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Here’s an odd one: two of Sweden’s largest banks have spent the weekend dealing with a run, after Twitter-fueled rumors of financial difficulties led to panicked withdrawals from thousands of ATMs in nearby Latvia.
As many as 10,000 customers in the Baltic republic withdrew large amounts of capital from both Swedbank and SEB, emptying cash machines of $29 million and leading to local reports of long queues and spreading concern.
The banks — which both deny that they face any problems — say that the alarm was sparked by a groundless Twitter rumor suggesting Swedish banks were preparing to withdraw their business from the country, and that their ATMs would soon become useless.
That seemed to be enough to work up customers in the Baltic state — which, with a population of 2.2 million people is around the size of Utah. According to Reuters:
One man, standing in a queue at a Swedbank ATM in central Riga, said he had heard a report the bank was about to go bust. He declined to give his name. A woman, who also declined to be identified, said her son had called her and told her to get her money out of the bank, but that she didn’t know anything more.
The news may have been spurious, but it tapped into the wider mood of worry: two weeks ago the Latvian government stepped in to take over struggling local bank Krajbanka. It seems like the rumor was perfectly built to infect the public.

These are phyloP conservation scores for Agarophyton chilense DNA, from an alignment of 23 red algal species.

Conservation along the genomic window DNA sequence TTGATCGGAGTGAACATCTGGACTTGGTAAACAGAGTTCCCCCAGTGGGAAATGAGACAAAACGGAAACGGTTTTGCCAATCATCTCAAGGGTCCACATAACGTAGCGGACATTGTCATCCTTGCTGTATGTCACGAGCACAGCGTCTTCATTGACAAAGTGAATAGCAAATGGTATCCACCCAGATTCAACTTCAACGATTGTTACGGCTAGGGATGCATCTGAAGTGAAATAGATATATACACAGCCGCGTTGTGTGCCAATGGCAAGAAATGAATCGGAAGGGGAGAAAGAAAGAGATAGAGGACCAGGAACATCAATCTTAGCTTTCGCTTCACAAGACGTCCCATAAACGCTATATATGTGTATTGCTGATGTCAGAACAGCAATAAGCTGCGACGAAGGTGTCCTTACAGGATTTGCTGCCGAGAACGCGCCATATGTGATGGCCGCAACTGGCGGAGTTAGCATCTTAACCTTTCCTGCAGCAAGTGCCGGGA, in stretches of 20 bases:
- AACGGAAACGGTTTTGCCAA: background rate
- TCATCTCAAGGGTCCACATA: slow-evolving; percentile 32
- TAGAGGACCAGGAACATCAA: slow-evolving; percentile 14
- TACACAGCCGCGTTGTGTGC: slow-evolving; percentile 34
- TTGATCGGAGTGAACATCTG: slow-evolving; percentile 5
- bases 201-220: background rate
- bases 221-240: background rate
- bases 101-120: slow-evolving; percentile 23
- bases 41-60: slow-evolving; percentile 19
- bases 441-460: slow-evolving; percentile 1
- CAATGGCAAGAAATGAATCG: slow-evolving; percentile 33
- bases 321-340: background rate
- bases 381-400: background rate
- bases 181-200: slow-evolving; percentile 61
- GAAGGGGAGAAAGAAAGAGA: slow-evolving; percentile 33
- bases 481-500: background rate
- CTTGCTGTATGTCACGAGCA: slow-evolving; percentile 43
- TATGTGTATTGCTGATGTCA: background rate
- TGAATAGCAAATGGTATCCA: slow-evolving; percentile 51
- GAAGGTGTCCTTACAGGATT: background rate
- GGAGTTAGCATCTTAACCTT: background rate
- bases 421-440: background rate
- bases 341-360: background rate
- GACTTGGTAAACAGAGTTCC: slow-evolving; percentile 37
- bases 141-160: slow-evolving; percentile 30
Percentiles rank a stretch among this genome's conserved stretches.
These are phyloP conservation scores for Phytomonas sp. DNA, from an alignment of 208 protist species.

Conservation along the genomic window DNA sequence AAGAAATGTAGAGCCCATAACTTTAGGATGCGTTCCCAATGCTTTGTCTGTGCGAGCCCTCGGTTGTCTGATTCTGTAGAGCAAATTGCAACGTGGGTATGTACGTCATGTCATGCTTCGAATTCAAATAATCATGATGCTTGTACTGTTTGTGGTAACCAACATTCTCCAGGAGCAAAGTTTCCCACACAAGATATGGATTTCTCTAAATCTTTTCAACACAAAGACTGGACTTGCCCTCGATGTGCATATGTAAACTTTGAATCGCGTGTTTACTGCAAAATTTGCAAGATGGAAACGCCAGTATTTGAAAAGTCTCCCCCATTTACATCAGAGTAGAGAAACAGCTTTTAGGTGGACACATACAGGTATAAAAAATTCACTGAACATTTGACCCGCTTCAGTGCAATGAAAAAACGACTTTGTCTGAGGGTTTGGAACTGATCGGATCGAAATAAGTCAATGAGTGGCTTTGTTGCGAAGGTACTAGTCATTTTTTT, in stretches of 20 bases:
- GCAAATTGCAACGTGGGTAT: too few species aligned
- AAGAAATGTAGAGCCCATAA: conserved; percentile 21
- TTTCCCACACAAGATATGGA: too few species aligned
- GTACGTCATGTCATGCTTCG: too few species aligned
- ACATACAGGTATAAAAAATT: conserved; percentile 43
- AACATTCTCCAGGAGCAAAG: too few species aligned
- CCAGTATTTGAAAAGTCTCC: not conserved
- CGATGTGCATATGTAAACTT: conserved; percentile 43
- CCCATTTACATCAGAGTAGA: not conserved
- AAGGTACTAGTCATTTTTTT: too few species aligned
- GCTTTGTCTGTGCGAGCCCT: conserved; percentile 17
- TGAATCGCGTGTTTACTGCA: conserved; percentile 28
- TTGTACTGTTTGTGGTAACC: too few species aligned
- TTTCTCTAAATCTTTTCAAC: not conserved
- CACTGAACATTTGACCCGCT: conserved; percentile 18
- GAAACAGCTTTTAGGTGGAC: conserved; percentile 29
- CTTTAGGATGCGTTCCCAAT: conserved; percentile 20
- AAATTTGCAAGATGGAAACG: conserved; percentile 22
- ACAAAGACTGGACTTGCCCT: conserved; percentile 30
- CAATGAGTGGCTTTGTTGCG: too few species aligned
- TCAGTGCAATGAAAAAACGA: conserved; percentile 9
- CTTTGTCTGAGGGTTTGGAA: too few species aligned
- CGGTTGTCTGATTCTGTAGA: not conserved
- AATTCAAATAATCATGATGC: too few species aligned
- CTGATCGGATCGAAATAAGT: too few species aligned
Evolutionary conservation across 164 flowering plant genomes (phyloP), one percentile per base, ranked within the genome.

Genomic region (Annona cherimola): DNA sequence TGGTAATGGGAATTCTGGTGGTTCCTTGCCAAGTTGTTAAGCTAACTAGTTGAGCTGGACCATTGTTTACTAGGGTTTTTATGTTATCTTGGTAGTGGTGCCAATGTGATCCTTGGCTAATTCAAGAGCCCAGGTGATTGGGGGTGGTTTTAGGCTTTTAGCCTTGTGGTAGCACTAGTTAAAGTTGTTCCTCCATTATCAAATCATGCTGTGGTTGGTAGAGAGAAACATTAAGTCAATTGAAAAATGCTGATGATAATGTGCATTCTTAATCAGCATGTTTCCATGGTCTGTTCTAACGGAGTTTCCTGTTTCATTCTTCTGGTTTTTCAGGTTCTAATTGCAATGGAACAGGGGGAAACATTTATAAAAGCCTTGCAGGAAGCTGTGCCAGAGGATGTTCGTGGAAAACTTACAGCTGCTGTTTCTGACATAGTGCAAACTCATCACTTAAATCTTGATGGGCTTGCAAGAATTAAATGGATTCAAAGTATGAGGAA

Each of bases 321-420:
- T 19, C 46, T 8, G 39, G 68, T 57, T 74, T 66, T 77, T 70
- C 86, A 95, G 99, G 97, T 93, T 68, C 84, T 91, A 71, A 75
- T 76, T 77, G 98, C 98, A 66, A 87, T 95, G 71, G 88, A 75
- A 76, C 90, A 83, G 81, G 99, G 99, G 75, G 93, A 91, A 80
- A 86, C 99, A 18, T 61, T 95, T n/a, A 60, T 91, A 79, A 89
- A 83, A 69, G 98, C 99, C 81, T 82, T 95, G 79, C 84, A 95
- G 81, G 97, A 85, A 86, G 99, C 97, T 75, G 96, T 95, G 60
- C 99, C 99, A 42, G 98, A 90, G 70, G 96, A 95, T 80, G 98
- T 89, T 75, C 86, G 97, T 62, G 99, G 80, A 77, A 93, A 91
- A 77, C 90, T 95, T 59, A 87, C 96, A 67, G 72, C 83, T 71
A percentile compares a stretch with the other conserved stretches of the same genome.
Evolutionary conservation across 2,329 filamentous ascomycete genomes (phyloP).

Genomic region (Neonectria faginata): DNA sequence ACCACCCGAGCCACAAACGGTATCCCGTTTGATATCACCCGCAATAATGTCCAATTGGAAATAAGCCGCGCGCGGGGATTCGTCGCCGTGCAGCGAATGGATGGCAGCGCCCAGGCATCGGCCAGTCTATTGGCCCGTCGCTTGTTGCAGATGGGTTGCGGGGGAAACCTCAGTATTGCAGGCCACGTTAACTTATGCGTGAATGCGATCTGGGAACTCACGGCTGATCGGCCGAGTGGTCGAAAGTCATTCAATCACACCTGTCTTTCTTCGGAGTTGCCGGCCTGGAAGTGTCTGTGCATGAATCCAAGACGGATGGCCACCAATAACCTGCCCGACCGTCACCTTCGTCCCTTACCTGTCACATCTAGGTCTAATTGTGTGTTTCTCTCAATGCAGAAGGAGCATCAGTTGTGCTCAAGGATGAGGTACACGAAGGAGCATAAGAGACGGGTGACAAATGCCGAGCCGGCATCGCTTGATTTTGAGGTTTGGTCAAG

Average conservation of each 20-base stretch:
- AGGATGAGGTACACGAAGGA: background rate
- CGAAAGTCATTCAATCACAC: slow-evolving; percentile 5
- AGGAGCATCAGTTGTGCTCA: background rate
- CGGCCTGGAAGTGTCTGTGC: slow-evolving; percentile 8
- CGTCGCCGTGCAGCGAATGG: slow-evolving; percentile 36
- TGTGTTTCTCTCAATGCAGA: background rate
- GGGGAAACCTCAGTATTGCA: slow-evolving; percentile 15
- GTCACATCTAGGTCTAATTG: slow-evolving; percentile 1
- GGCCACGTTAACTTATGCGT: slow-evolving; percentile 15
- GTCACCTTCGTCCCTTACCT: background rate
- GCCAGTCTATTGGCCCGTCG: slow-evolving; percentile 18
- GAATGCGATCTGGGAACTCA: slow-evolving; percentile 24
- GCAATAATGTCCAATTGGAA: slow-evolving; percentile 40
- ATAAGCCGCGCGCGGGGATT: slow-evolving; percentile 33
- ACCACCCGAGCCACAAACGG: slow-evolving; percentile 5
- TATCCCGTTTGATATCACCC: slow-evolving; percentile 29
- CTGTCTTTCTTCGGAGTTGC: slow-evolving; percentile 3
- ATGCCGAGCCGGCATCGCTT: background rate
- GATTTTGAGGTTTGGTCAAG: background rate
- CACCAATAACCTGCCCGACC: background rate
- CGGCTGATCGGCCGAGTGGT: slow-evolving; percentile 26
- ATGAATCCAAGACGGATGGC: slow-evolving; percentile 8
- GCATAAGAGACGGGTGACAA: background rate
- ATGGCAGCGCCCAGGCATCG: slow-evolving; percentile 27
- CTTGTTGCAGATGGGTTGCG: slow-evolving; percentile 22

But was this a “Twitter bank run”?
I am always skeptical of anyone ascribing public action to social media, as if people themselves play no part in events.
Take, for example, the London riots earlier this summer, which politicians and many media outlets were quick to describe as “Twitter riots” or take aim at BlackBerry Messenger.
Turns out that although messaging was used by some rioters for loose, spontaneous coordination, the meme was spread largely by word of mouth. In fact, recent academic research suggests that social media was actually positive overall.
“Politicians and commentators were quick to claim that social media played an important role in inciting and organising riots,” Professor Rob Procter of the University of Manchester told The Guardian recently. “In contrast, we do find strong evidence that Twitter was a valuable tool for mobilizing support for the post-riot clean-up and for organizing specific clean-up activities.”
Despite my hesitation, however, early indications here seem to suggest that this actually was a problem exacerbated by Twitter.
In fact, the Latvian financial regulator made a public statement saying that customers had “no need to worry” and that the run was the result of a “groundless wave of rumors… on Internet media and social websites”.
Recognizing this is important, because it shows that spreading incorrect real-time information can have drastic — even tragic — outcomes.
We’ve already seen the damage that real-time feedback loops can have on highly automated systems like the financial trading markets — sending stocks plummeting in seconds as poor data causes software to make a cascade of increasingly negative decisions.
Imagine the potential for this sort of problem. Sure, this time Swedbank and SEB were able to absorb the impact, but it’s not hard to imagine a situation where the accelerated spread of information actually ends up causing the problem it’s warning people about.
I doubt this is the last time we’ll hear a story like this.